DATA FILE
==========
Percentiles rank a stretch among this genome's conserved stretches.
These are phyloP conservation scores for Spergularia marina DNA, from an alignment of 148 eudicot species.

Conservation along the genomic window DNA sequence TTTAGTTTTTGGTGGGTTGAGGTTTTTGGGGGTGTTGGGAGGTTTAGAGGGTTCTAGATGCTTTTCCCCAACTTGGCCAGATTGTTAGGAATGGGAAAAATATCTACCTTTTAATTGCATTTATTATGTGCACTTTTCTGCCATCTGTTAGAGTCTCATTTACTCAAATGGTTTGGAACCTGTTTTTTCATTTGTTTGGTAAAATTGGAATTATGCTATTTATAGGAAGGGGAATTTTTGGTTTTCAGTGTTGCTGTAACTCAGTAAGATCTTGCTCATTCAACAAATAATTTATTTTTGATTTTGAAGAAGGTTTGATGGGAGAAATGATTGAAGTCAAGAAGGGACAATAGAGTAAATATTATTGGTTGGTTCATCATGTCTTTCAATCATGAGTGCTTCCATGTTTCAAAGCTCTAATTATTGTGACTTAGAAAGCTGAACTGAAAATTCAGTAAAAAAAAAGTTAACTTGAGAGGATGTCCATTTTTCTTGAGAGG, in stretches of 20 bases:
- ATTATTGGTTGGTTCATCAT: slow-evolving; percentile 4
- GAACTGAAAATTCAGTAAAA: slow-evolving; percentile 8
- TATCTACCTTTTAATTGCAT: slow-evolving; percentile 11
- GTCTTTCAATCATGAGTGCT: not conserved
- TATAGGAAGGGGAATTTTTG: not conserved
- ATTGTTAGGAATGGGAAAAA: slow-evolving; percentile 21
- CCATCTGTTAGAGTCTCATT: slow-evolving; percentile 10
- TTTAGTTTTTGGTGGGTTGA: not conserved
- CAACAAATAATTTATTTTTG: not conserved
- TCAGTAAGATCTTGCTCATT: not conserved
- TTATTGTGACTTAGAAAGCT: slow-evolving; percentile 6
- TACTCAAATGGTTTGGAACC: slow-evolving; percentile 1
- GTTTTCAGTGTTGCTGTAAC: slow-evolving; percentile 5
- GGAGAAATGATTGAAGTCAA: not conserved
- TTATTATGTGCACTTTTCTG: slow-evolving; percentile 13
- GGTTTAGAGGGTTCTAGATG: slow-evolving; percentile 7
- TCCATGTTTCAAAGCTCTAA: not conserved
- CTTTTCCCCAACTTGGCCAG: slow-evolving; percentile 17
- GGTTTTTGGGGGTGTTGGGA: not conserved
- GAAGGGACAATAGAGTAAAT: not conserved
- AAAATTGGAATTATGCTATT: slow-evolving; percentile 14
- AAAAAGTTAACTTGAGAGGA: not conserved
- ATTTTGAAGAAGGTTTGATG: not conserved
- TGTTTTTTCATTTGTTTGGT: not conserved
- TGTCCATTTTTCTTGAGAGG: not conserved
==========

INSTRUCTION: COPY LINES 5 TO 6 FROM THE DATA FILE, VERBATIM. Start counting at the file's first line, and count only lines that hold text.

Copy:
- GAACTGAAAATTCAGTAAAA: slow-evolving; percentile 8
- TATCTACCTTTTAATTGCAT: slow-evolving; percentile 11